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BSP Trees
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This article explains how BSP (binary space partitioning) trees can be used in
a game such as DOOM as part of the rendering pipeline to perform back-face
culling, partial Z-ordering and hidden surface removal.

To explain the use of BSP trees, it is best to start with an example. Consider
a very simple DOOM level.

A-----------a----------------B
|............................|
|...............f'...........|
|.....C-------f--------D.....|
|.....|,,,,,,,,,f",,,,,|.....|
d..e".e,e',,,,,,,,,,g',g.g"..b
|.....|,,,,,,,,,,,,,,,,|.....|
|.....E,,,,,,,,,,,,,,,,F.....|
|,,,,,,,,,,,,,x,,,,,,,,,,,,,,|
|,,,,,,,,,,,,,,,,,,,,,,,,,,,,|
G-------------c--------------H

A---------------------------------a----------------------------------B
|  |                                                                    |  |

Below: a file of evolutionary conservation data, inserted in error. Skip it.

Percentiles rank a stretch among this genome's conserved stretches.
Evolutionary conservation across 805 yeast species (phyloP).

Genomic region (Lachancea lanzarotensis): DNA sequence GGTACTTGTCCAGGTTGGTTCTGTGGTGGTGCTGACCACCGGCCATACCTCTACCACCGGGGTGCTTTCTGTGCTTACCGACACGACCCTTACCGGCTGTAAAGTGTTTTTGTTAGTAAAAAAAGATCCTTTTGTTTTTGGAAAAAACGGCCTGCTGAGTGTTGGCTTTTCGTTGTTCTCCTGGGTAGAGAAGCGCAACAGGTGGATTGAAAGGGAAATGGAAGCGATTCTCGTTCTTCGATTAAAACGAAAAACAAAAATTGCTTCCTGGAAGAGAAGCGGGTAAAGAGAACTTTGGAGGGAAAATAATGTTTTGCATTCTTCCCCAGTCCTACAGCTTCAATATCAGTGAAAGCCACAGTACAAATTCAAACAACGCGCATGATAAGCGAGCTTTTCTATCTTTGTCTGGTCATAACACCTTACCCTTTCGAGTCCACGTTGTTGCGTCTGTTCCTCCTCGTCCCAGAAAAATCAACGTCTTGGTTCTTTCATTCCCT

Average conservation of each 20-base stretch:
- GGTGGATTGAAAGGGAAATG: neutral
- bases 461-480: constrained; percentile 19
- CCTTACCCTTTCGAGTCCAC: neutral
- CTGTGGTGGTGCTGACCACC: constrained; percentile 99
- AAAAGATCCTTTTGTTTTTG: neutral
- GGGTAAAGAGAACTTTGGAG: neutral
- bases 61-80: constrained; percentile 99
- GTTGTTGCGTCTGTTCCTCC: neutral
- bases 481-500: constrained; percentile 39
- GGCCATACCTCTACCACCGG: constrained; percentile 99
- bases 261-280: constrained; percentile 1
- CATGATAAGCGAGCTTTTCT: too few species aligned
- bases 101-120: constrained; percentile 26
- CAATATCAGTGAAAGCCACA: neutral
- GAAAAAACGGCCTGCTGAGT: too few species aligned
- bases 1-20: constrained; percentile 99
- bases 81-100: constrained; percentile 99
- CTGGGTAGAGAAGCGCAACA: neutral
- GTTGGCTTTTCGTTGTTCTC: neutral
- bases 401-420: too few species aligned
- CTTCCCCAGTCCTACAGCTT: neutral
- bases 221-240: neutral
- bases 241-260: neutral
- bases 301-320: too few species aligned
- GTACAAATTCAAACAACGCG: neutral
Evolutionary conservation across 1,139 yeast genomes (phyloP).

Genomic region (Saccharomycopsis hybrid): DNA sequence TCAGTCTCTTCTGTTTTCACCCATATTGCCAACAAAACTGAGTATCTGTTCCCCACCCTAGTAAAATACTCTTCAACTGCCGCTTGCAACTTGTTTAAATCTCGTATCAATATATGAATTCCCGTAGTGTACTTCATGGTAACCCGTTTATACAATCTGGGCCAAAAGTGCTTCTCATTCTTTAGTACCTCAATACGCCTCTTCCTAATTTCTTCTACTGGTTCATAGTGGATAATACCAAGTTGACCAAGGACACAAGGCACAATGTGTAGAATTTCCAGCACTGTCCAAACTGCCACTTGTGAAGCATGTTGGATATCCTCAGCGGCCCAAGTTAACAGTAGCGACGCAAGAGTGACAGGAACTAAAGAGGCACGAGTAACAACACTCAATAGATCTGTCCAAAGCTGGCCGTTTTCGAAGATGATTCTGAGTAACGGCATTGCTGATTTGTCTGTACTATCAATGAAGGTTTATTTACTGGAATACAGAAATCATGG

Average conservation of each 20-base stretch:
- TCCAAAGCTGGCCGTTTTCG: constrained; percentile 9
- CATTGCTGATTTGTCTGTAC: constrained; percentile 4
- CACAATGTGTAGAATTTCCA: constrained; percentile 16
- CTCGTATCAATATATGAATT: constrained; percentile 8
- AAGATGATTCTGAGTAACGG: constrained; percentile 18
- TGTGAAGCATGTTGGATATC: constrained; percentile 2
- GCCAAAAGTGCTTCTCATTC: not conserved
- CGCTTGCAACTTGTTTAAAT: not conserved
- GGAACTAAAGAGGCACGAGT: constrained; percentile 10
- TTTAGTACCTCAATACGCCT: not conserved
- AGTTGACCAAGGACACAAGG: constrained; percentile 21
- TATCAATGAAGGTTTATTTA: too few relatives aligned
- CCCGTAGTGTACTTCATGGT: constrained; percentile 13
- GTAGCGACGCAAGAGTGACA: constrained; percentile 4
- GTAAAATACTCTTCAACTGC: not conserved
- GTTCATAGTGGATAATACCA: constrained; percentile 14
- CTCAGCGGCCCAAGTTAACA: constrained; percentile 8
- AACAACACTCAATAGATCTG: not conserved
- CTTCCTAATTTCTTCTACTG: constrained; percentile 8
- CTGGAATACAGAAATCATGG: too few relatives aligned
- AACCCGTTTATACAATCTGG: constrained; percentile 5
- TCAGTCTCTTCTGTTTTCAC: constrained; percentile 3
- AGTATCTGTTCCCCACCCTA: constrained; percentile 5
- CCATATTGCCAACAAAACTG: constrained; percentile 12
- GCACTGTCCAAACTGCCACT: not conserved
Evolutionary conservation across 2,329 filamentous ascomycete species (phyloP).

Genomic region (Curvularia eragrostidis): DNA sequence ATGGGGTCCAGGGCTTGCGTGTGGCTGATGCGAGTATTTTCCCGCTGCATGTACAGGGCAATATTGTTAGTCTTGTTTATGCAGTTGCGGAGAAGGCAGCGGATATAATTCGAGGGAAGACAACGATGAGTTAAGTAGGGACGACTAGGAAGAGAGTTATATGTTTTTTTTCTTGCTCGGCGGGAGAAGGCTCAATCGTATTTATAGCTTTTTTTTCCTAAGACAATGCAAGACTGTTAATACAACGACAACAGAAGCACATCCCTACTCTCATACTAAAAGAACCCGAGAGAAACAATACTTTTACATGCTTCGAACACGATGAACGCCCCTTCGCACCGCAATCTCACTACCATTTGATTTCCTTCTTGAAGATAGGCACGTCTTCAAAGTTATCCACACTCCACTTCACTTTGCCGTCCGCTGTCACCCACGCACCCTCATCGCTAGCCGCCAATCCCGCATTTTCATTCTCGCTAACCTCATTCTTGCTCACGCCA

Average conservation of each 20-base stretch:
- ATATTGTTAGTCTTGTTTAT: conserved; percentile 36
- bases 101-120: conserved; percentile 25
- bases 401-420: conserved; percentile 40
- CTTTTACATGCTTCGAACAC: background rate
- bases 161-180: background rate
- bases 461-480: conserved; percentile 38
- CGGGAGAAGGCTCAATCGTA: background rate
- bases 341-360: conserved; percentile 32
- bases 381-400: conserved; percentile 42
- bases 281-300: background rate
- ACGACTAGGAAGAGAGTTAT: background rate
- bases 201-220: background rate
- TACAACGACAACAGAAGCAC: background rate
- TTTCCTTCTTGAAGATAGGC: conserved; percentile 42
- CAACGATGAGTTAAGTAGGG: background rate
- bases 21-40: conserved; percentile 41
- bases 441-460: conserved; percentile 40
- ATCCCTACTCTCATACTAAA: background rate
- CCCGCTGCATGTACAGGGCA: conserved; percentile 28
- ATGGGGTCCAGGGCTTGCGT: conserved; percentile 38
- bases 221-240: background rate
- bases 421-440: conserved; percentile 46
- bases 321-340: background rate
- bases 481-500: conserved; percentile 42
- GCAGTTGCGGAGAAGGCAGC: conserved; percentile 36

|  |                                            y                       |  |
d1 |                                                                    |  b1
|  |                               f'                                   |  |
|  |                                                                    |  |
|          C--------------------f-----------------------D            |
|  |          |                                            |            |  |
|  |          |                    f"                      |            |  |
|  d          |                                            |            b  |
|  |          |                                            |            |  |
|  |       e" e  e'                                     g' g  g"        |  |